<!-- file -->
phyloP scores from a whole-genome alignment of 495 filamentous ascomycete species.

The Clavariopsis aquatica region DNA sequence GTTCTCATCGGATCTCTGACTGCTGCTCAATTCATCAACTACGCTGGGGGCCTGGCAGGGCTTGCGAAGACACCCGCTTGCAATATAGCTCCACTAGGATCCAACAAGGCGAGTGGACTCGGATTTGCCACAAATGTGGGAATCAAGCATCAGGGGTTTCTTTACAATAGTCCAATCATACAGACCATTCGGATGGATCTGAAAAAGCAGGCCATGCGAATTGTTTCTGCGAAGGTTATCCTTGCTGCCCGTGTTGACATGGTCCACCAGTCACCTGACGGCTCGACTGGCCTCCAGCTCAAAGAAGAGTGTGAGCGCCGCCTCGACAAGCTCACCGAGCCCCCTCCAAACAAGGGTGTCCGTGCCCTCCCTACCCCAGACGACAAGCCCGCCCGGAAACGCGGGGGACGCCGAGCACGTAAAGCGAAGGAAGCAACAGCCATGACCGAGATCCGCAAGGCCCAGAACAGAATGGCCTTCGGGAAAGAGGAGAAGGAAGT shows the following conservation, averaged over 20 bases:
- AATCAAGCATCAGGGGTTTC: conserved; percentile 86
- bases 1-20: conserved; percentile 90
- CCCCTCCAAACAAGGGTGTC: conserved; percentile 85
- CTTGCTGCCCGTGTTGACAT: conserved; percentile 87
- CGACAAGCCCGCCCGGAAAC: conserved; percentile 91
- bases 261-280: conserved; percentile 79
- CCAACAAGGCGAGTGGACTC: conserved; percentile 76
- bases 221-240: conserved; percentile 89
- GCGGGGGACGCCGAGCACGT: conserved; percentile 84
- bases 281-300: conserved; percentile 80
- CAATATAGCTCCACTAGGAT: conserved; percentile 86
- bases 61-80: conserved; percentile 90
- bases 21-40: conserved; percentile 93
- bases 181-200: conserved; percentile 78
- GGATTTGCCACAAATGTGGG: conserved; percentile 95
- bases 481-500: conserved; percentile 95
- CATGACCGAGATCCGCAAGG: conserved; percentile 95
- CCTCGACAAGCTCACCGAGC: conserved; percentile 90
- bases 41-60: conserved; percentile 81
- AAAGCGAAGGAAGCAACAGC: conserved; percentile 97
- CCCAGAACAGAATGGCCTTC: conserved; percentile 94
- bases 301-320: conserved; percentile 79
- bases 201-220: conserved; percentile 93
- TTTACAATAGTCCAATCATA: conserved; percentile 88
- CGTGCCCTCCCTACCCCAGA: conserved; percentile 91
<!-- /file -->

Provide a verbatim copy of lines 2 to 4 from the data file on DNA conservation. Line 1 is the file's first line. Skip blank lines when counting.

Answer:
The Clavariopsis aquatica region DNA sequence GTTCTCATCGGATCTCTGACTGCTGCTCAATTCATCAACTACGCTGGGGGCCTGGCAGGGCTTGCGAAGACACCCGCTTGCAATATAGCTCCACTAGGATCCAACAAGGCGAGTGGACTCGGATTTGCCACAAATGTGGGAATCAAGCATCAGGGGTTTCTTTACAATAGTCCAATCATACAGACCATTCGGATGGATCTGAAAAAGCAGGCCATGCGAATTGTTTCTGCGAAGGTTATCCTTGCTGCCCGTGTTGACATGGTCCACCAGTCACCTGACGGCTCGACTGGCCTCCAGCTCAAAGAAGAGTGTGAGCGCCGCCTCGACAAGCTCACCGAGCCCCCTCCAAACAAGGGTGTCCGTGCCCTCCCTACCCCAGACGACAAGCCCGCCCGGAAACGCGGGGGACGCCGAGCACGTAAAGCGAAGGAAGCAACAGCCATGACCGAGATCCGCAAGGCCCAGAACAGAATGGCCTTCGGGAAAGAGGAGAAGGAAGT shows the following conservation, averaged over 20 bases:
- AATCAAGCATCAGGGGTTTC: conserved; percentile 86
- bases 1-20: conserved; percentile 90